Saying goodbye is hard, the way it’s hard to say goodbye to family that don’t live nearby. It felt so much like that that I realized they are family; ours as much as Tess’. We want to see them again too! (Particularly Remy, who is absolutely obsessed with Kat.) Time together just felt good. We also know we’ll see them again. The certainty makes leaving easier. It’s just for now.
Our supporters’ thoughts
The third voice here belongs to our friends and family. A number of concerned supporters asked how we were feeling. Would Kat change her mind and try to take Tess back? Would she regret her choice and be angry with us forever? Was she mad we adopted Remy and brought him with us?
To be honest, the totally justifiable questions confused me for a minute because we just don’t share those concerns any more. I do remember all of the worry from when Tess was little though. I remember wondering about the same potential issues. We just know now what a great extension to our family we have. I read an article when waiting for our first match. A birthmom came to her daughter’s wedding. I remember thinking,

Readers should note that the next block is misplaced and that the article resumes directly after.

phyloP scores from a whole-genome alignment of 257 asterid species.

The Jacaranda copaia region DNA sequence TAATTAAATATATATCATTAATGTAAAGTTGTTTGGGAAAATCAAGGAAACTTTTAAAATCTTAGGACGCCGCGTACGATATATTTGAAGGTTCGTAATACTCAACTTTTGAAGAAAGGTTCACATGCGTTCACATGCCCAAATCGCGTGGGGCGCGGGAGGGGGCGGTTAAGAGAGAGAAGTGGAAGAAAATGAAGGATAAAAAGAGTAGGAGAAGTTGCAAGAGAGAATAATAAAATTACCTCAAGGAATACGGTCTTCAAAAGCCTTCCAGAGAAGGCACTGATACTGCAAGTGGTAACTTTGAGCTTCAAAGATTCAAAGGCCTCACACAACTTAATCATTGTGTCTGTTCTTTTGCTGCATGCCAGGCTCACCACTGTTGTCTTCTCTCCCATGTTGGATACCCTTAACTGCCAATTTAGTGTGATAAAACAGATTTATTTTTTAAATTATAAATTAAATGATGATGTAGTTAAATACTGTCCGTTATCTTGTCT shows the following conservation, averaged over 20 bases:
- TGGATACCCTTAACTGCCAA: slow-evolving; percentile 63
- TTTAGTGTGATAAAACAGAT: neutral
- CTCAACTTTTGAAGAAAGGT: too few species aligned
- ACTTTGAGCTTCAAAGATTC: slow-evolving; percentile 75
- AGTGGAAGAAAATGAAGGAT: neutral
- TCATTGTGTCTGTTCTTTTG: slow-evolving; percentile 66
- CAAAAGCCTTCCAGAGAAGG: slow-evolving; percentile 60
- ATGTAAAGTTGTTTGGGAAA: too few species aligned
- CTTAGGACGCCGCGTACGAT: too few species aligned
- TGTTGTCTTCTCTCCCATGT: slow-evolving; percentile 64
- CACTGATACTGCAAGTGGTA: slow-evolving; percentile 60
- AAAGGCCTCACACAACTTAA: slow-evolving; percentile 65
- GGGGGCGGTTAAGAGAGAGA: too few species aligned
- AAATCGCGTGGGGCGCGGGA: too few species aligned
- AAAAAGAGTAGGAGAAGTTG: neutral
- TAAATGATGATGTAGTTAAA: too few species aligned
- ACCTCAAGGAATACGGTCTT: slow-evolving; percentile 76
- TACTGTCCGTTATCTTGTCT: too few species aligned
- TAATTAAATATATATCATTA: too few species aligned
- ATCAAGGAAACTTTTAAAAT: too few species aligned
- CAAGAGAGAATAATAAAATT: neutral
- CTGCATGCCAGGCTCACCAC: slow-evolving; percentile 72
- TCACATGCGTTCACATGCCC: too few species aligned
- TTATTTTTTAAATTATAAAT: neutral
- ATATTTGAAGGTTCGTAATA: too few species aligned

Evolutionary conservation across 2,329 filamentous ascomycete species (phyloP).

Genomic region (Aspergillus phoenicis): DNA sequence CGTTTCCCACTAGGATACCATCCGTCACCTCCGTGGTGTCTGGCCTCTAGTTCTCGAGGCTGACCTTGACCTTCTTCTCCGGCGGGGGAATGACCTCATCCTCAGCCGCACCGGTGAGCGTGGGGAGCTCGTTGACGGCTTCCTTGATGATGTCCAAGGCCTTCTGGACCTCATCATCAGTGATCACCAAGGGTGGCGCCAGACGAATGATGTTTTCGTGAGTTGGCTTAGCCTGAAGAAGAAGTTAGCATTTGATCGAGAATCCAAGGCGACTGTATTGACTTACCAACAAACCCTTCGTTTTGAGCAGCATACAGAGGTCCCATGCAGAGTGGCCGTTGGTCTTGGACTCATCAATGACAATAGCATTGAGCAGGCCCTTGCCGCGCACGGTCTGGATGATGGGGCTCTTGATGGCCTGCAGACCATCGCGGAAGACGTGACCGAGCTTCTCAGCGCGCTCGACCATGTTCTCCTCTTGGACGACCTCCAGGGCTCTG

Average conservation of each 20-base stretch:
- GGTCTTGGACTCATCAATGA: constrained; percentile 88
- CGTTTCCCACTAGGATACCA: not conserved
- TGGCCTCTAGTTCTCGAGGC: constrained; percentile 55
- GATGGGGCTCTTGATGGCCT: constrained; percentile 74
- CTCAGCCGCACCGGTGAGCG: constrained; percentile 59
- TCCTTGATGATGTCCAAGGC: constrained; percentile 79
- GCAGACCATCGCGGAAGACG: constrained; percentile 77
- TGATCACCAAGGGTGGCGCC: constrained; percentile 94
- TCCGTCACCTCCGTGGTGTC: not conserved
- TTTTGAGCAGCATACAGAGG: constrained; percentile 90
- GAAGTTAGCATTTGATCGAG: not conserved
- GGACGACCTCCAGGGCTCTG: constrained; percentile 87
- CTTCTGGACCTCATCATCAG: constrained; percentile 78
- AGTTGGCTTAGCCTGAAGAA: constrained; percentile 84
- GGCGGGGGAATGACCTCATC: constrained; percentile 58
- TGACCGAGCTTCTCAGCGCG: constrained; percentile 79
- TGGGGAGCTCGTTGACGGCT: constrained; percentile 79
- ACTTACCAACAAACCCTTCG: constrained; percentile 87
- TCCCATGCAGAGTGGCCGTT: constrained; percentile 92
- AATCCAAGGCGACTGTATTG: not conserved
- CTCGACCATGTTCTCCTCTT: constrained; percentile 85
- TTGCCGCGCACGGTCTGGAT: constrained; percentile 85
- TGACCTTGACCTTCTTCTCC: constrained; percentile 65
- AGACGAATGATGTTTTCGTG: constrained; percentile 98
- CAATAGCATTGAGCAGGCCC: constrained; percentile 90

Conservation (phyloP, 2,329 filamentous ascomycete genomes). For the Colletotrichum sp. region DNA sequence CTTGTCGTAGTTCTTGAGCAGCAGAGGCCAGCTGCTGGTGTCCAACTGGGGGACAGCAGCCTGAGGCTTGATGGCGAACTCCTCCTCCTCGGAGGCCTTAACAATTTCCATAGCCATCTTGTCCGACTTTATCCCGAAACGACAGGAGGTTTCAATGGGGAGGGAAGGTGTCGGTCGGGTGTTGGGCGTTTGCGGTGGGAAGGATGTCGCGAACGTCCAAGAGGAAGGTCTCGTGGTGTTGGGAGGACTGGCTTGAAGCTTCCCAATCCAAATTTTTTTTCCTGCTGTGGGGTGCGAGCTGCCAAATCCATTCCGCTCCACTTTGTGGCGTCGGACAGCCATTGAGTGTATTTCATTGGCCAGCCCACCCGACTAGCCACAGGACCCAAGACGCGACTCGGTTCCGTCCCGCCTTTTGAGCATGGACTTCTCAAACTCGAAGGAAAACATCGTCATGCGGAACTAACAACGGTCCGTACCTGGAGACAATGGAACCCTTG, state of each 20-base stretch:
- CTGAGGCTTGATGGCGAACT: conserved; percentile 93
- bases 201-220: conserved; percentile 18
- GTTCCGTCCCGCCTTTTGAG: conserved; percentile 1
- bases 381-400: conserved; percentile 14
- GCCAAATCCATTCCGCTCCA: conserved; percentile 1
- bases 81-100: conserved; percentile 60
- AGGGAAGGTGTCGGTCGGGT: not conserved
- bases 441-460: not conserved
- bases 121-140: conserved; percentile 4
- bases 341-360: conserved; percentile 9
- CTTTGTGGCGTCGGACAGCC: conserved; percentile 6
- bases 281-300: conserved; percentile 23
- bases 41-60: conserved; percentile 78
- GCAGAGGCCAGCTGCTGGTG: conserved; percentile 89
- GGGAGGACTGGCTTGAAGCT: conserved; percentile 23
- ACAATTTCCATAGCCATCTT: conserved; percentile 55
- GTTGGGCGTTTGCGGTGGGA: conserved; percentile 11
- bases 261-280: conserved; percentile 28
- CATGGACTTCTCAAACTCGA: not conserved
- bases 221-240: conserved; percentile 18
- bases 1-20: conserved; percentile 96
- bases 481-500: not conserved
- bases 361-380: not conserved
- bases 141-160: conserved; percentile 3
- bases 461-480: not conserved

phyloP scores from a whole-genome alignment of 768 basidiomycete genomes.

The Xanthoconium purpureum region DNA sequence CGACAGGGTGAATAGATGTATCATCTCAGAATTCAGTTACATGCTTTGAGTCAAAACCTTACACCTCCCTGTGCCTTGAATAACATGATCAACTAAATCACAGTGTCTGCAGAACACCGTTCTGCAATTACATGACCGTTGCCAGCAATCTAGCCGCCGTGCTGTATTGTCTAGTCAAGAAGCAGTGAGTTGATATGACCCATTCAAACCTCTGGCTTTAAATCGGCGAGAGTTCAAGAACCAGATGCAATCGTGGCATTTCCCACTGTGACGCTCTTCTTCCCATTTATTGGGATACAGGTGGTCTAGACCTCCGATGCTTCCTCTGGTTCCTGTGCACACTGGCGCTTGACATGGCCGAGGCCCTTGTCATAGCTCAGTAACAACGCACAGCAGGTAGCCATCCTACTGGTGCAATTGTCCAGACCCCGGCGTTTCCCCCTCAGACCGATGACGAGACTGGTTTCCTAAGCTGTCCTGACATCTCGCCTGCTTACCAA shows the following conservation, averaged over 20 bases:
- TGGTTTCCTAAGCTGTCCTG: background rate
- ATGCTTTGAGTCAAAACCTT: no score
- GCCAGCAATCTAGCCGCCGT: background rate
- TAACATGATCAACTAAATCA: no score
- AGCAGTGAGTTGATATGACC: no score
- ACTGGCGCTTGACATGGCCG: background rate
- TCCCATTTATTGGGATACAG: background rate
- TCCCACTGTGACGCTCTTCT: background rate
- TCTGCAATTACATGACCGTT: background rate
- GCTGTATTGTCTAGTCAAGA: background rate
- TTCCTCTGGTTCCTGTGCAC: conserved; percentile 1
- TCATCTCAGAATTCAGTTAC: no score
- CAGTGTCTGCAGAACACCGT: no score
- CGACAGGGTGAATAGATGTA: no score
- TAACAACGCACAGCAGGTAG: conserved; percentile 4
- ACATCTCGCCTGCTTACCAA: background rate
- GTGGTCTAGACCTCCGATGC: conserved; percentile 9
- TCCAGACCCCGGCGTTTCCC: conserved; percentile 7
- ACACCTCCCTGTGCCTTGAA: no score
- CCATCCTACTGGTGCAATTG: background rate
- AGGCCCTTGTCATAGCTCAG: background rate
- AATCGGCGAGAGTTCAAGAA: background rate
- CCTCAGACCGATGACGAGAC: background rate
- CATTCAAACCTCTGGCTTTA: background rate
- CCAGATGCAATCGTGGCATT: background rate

How hard for the adoptive mom! Did that make her feel less like a mom? To share such a big day with the woman who actually gave birth to her child?
I can already picture Micky and Kat at Tess’ wedding. No one loves her more than we do, but they love her as much. They are just as charmed by her, and see their family in her the way we see the traits she copies from the people in our lives. Seeing her through their eyes makes us indescribably proud and happy. As a parent, it’s easy to see the naughty moments and the frustrations. With them, we see her smile, her chattiness and openness to others, her foodie tendencies and kindness to her brother. Instead of feeling judged, we stopped judging ourselves for a moment and just reveled. Who wouldn’t want to do that again?
As we go through this lifetime of adoption and building a Lego family across the country, I am so grateful to Micky, Kat and Spencer for accepting us with our nerves and flaws three years ago and this past week. The comfort we take from this relationship has shown us how much we all gain from an open adoption. Next trip? Florida!
The supporters I mention are some of our adoption’s biggest fans. These questions were voiced in love, curiosity, and concern for our well-being and Tess’. I hope hearing from Kat as well as us takes away some of the mystery.
In addressing adoption, we can only speak to our personal experiences. For us, open adoptions with our kids’ awesome birth people enrich all of our lives. We’re already looking forward to seeing Kerna and seeing the Utah bunch again. Open adoptions may not be as joyful for every other adoptive family, but we all want you to know how breathtakingly loving they can be when we trust each other and all want the connection.